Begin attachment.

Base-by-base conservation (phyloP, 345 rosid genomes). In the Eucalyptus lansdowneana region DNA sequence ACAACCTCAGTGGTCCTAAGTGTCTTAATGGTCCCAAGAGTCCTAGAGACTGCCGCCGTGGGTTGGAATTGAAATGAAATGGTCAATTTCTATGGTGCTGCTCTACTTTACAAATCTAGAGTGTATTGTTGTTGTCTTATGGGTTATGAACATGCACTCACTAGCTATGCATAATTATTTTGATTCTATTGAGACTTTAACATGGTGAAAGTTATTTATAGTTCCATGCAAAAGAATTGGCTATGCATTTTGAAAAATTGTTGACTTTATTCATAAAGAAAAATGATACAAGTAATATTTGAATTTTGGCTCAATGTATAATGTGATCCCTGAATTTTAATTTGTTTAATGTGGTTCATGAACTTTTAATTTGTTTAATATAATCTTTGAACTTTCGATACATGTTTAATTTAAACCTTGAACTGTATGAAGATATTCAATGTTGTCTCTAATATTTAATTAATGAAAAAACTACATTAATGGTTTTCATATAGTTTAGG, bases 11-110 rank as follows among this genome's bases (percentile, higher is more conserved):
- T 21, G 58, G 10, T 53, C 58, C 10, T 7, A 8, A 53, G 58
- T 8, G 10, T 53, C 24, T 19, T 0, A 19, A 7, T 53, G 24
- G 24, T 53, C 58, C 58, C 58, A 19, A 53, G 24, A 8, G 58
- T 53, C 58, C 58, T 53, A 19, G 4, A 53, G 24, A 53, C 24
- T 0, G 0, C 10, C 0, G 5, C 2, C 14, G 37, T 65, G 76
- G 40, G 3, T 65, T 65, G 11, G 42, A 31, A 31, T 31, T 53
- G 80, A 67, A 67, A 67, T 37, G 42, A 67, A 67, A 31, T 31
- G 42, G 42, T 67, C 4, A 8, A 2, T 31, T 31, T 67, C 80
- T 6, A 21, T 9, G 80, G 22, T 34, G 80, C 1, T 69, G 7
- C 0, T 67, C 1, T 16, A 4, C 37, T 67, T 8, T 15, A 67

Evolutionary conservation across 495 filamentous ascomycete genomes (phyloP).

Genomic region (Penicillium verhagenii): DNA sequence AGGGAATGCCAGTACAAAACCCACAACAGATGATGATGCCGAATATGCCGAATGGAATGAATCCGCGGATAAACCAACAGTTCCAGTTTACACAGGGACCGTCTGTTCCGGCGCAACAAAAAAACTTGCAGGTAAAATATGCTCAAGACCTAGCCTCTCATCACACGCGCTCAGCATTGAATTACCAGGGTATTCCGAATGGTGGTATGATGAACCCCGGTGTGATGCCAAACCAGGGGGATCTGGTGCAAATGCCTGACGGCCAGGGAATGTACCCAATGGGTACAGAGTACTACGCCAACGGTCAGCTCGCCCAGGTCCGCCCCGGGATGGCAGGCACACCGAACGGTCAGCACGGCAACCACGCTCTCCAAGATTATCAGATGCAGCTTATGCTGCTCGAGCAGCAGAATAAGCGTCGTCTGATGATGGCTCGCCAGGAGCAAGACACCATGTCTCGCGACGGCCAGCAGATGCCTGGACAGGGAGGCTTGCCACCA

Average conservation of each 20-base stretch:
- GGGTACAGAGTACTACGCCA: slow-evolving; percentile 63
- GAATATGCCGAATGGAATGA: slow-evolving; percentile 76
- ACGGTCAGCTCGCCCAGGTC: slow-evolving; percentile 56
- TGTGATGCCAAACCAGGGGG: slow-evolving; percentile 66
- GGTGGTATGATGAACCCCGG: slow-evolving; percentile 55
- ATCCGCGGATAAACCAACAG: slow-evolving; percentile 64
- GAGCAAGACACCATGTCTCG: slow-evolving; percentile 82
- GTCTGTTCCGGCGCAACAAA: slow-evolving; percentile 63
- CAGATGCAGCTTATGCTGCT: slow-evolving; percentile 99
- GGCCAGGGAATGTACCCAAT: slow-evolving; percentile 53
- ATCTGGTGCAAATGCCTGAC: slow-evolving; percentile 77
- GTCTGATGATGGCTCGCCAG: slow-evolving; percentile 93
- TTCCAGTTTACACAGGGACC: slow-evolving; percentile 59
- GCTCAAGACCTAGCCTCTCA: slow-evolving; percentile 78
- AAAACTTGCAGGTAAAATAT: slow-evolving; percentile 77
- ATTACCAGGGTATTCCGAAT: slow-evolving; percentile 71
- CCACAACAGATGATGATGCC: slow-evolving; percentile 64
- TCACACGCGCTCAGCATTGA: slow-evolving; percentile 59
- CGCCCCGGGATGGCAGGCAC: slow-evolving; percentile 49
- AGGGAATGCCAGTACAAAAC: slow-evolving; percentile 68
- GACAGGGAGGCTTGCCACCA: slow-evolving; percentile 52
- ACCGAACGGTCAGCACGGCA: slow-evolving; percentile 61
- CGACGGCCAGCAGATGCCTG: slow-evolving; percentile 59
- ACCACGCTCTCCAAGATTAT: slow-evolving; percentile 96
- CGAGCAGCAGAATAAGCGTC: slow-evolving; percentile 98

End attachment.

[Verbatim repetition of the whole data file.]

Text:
Base-by-base conservation (phyloP, 345 rosid genomes). In the Eucalyptus lansdowneana region DNA sequence ACAACCTCAGTGGTCCTAAGTGTCTTAATGGTCCCAAGAGTCCTAGAGACTGCCGCCGTGGGTTGGAATTGAAATGAAATGGTCAATTTCTATGGTGCTGCTCTACTTTACAAATCTAGAGTGTATTGTTGTTGTCTTATGGGTTATGAACATGCACTCACTAGCTATGCATAATTATTTTGATTCTATTGAGACTTTAACATGGTGAAAGTTATTTATAGTTCCATGCAAAAGAATTGGCTATGCATTTTGAAAAATTGTTGACTTTATTCATAAAGAAAAATGATACAAGTAATATTTGAATTTTGGCTCAATGTATAATGTGATCCCTGAATTTTAATTTGTTTAATGTGGTTCATGAACTTTTAATTTGTTTAATATAATCTTTGAACTTTCGATACATGTTTAATTTAAACCTTGAACTGTATGAAGATATTCAATGTTGTCTCTAATATTTAATTAATGAAAAAACTACATTAATGGTTTTCATATAGTTTAGG, bases 11-110 rank as follows among this genome's bases (percentile, higher is more conserved):
- T 21, G 58, G 10, T 53, C 58, C 10, T 7, A 8, A 53, G 58
- T 8, G 10, T 53, C 24, T 19, T 0, A 19, A 7, T 53, G 24
- G 24, T 53, C 58, C 58, C 58, A 19, A 53, G 24, A 8, G 58
- T 53, C 58, C 58, T 53, A 19, G 4, A 53, G 24, A 53, C 24
- T 0, G 0, C 10, C 0, G 5, C 2, C 14, G 37, T 65, G 76
- G 40, G 3, T 65, T 65, G 11, G 42, A 31, A 31, T 31, T 53
- G 80, A 67, A 67, A 67, T 37, G 42, A 67, A 67, A 31, T 31
- G 42, G 42, T 67, C 4, A 8, A 2, T 31, T 31, T 67, C 80
- T 6, A 21, T 9, G 80, G 22, T 34, G 80, C 1, T 69, G 7
- C 0, T 67, C 1, T 16, A 4, C 37, T 67, T 8, T 15, A 67

Evolutionary conservation across 495 filamentous ascomycete genomes (phyloP).

Genomic region (Penicillium verhagenii): DNA sequence AGGGAATGCCAGTACAAAACCCACAACAGATGATGATGCCGAATATGCCGAATGGAATGAATCCGCGGATAAACCAACAGTTCCAGTTTACACAGGGACCGTCTGTTCCGGCGCAACAAAAAAACTTGCAGGTAAAATATGCTCAAGACCTAGCCTCTCATCACACGCGCTCAGCATTGAATTACCAGGGTATTCCGAATGGTGGTATGATGAACCCCGGTGTGATGCCAAACCAGGGGGATCTGGTGCAAATGCCTGACGGCCAGGGAATGTACCCAATGGGTACAGAGTACTACGCCAACGGTCAGCTCGCCCAGGTCCGCCCCGGGATGGCAGGCACACCGAACGGTCAGCACGGCAACCACGCTCTCCAAGATTATCAGATGCAGCTTATGCTGCTCGAGCAGCAGAATAAGCGTCGTCTGATGATGGCTCGCCAGGAGCAAGACACCATGTCTCGCGACGGCCAGCAGATGCCTGGACAGGGAGGCTTGCCACCA

Average conservation of each 20-base stretch:
- GGGTACAGAGTACTACGCCA: slow-evolving; percentile 63
- GAATATGCCGAATGGAATGA: slow-evolving; percentile 76
- ACGGTCAGCTCGCCCAGGTC: slow-evolving; percentile 56
- TGTGATGCCAAACCAGGGGG: slow-evolving; percentile 66
- GGTGGTATGATGAACCCCGG: slow-evolving; percentile 55
- ATCCGCGGATAAACCAACAG: slow-evolving; percentile 64
- GAGCAAGACACCATGTCTCG: slow-evolving; percentile 82
- GTCTGTTCCGGCGCAACAAA: slow-evolving; percentile 63
- CAGATGCAGCTTATGCTGCT: slow-evolving; percentile 99
- GGCCAGGGAATGTACCCAAT: slow-evolving; percentile 53
- ATCTGGTGCAAATGCCTGAC: slow-evolving; percentile 77
- GTCTGATGATGGCTCGCCAG: slow-evolving; percentile 93
- TTCCAGTTTACACAGGGACC: slow-evolving; percentile 59
- GCTCAAGACCTAGCCTCTCA: slow-evolving; percentile 78
- AAAACTTGCAGGTAAAATAT: slow-evolving; percentile 77
- ATTACCAGGGTATTCCGAAT: slow-evolving; percentile 71
- CCACAACAGATGATGATGCC: slow-evolving; percentile 64
- TCACACGCGCTCAGCATTGA: slow-evolving; percentile 59
- CGCCCCGGGATGGCAGGCAC: slow-evolving; percentile 49
- AGGGAATGCCAGTACAAAAC: slow-evolving; percentile 68
- GACAGGGAGGCTTGCCACCA: slow-evolving; percentile 52
- ACCGAACGGTCAGCACGGCA: slow-evolving; percentile 61
- CGACGGCCAGCAGATGCCTG: slow-evolving; percentile 59
- ACCACGCTCTCCAAGATTAT: slow-evolving; percentile 96
- CGAGCAGCAGAATAAGCGTC: slow-evolving; percentile 98